A trip to Seoul Museum

This is Sunday.  We got up this morning and went to church at the Kong Hang church of Christ as usual.  Afterward, I seemed to have a lot of teaching to do.  You see, there are lots of kids there, and there are young parents, and they ask questions on how to raise their kids, and I am completely happy to explain to them how I did it.  After that, my daughter, my Korean son in law, and Hanul, our Korean friend, drove through at McDonalds for lunch, and then on  to Hyochang Park where I taught a Bible class. After the Bible class, several from the Bible class decided to go to Seoul Museum together.


Here is a map of old Seoul that was on the pavement in front of the museum.

Seoul Museum is supposed to have the history of Seoul from the Jeoson Dynasty until present, and it has different branches all over Seoul focusing on different things.  One in our group picked up a pamphlet in English for me to read, and it seems that this museum has nine different locations around Seoul, and each one features something different. The particular one we visited today featured the Democracy Movement in Korea, lots of grave markers from different members of Korea’s royal family, and a whole section on Hans Christian Anderson, Copenhagen, and his stories.  Koreans love stories from around the world, and I have heard Hans Christian Anderson hailed as the best story teller that has ever lived.

In the yard next to the museum, we encountered something very funny, a big hand.  It seemed to be reaching over the wall into the museum yard.

There were several of these statues in the museum yard. They are mythical beasts that usually guard temples and palaces.
They also had replicas of how the old roofs of the temples and palaces were built in the yard in front of the museum.
Here is a picture of the replica of the top of the old roofs of the temples and palaces. You can see monkey statues lined up on the top.
Here are some of the mythical beasts at the entrance to the museum, and kids were riding them.


We didn’t have to pay to get in. When we went inside, I learned that this place was very kid friendly. Besides kids riding on the mythical beasts in the front, they had a replica of a Korean king’s throne, and the kids were taking turns sitting on the throne.

Next, we found an entrance to a kind of fairy tale land, and when we got inside, we realized it was mostly all about Hans Christian Anderson and his stories.
A bust of Hans Christian Anderson

There were several interesting pictures of Hans Christian Anderson’ stories.

This was not a picture. It was a 3-D representation of Copenhagen with some crazy guy on a goat plucking a bird in front of it. We figured the guy must be from one of Hans Christian Anderson’s stories.
They placed a mermaid on a mirror to make it look like it was in water. She is probably from one of Hans Christian Anderson’s stories too.

They had one of those high tech virtual reality things that you put on your head and feel like you are actually there, kind of like the Hollow Deck on Star Trek.  My daughter tried it, and we could see what she saw on a screen on the wall, so I snapped some pictures of what she was looking at. My guess is that the movie she was watching was taken inside of Hans Christian Anderson’s house.

We went in another door, and everything there was about the Democracy Movement in Korea.
They had a plaque with a map of North Korea, and below are all pictures taken inside of North Korea.  I tried to get some of the close up for you. Look below.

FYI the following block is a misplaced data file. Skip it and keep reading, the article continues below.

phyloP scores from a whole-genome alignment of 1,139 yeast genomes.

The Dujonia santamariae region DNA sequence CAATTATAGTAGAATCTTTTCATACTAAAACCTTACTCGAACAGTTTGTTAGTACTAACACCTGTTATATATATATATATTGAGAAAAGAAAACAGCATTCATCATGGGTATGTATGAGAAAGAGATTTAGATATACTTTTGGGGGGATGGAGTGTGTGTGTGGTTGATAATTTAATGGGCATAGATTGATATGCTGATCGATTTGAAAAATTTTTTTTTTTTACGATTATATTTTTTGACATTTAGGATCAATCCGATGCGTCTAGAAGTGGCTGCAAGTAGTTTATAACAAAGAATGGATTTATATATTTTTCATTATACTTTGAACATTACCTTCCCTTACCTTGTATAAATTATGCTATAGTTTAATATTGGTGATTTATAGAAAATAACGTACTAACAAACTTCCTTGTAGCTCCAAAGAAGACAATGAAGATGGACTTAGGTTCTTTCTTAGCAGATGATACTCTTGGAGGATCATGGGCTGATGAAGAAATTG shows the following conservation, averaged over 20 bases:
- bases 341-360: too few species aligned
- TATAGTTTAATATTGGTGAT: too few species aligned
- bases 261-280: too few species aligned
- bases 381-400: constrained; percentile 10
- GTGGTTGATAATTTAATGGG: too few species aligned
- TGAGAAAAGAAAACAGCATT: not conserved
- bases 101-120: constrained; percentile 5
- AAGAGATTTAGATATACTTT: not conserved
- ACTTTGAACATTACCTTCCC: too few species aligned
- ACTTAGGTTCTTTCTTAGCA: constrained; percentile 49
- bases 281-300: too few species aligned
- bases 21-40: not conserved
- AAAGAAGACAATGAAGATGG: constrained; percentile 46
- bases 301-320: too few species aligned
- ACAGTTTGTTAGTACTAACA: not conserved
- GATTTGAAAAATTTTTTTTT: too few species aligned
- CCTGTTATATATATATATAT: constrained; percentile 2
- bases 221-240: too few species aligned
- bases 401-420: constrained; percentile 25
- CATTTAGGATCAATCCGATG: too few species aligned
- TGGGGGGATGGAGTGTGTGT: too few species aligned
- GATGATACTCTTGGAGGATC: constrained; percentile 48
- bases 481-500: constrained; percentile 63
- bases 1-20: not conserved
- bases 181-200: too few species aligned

Pictures inside of North Korea.
More pictures taken inside of North Korea.
Pictures taken inside of North Korea.
Here is a picture of the man who made the first translation of the book of John into Korean, the beginning of translating the Bible into Korean.

Christianity had a big influence on Democracy coming to Korea. The Koreans already knew about God, but they didn’t know about the Bible. They knew about God because their first king’s father, many, many years ago, came to Korea from the Tower of Babel. If you know much about South Korea now, you know that Christianity became a major force in S. Korea. There is a church building on almost every street corner and crosses everywhere.  The first gathering of people who wanted Democracy was in the courtyard of a Catholic church.  The largest church in the world is a Pentecostal church in Youido in Seoul.  The biggest force in the S. Korean government is the Presbyterian church. Koreans love Christianity!

After we saw the room about the Democracy movement, my Korean son in law couldn’t contain himself!  He wanted to walk in the garden behind the museum.  It was full of grave markers that were moved there from people who were members of the royal family of Korea.

These guys were also moved to the yard of the museum from a grave yard.  They are supposed to be scholar statesmen. Education has always been very important and greatly admired in Korea. In old Korea, only the most important people in the country could get an education like the people in the government.  
They also had an old trolley car like the ones they used to use in the yard of the museum. They no longer run trolley cars in Seoul. They have an excellent subway system, and an excellent bus system that will take you all over Korea. They also have the Mugunwa and the K-Tex, their trains.  The Mugunwa is the regular train that runs all over Korea and the K-Tex is their bullet train that goes 200 miles per hour. 

After seeing the museum and its gardens, we decided it was time to go.  Some of the group went home because not all of them were part of the Um family.  I am not an Um, but my daughter is, and we were going to meet the Um family for a parent’s day dinner across the street from the Seoul Museum.  It turned into a long, busy day, but it was a good day.





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